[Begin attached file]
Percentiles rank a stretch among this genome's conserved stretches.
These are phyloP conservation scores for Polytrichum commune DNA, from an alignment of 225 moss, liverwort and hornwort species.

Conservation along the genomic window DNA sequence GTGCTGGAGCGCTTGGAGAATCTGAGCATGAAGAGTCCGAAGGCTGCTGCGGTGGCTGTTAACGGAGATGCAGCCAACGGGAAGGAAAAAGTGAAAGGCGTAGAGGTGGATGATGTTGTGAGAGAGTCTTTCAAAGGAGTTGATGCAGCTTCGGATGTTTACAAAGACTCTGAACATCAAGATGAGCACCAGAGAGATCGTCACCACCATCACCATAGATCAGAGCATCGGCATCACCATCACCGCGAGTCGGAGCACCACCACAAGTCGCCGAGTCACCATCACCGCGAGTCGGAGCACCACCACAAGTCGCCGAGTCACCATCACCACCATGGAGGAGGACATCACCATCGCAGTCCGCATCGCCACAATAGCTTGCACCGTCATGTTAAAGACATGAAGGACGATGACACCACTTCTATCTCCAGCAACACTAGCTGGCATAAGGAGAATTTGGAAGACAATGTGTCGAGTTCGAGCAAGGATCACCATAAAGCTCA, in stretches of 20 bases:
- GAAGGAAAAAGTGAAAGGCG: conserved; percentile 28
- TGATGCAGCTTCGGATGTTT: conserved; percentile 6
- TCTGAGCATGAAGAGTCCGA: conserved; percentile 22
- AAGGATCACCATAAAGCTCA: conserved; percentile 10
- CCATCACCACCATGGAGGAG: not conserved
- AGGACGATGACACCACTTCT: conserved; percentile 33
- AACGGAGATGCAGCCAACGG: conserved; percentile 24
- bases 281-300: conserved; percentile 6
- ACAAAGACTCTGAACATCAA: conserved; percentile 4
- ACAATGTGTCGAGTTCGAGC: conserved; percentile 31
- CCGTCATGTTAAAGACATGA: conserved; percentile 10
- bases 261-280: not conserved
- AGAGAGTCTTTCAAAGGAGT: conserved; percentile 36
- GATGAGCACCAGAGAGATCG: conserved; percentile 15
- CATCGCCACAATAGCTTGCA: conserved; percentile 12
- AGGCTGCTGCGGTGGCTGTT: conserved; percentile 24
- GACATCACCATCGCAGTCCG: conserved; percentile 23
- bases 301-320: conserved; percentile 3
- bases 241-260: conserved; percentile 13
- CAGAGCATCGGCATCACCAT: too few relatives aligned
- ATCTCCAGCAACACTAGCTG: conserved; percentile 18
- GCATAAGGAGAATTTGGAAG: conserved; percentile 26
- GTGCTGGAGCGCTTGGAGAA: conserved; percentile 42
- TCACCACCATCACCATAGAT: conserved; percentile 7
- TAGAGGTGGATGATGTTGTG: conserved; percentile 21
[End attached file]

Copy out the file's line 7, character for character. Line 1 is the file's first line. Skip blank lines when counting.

- AAGGATCACCATAAAGCTCA: conserved; percentile 10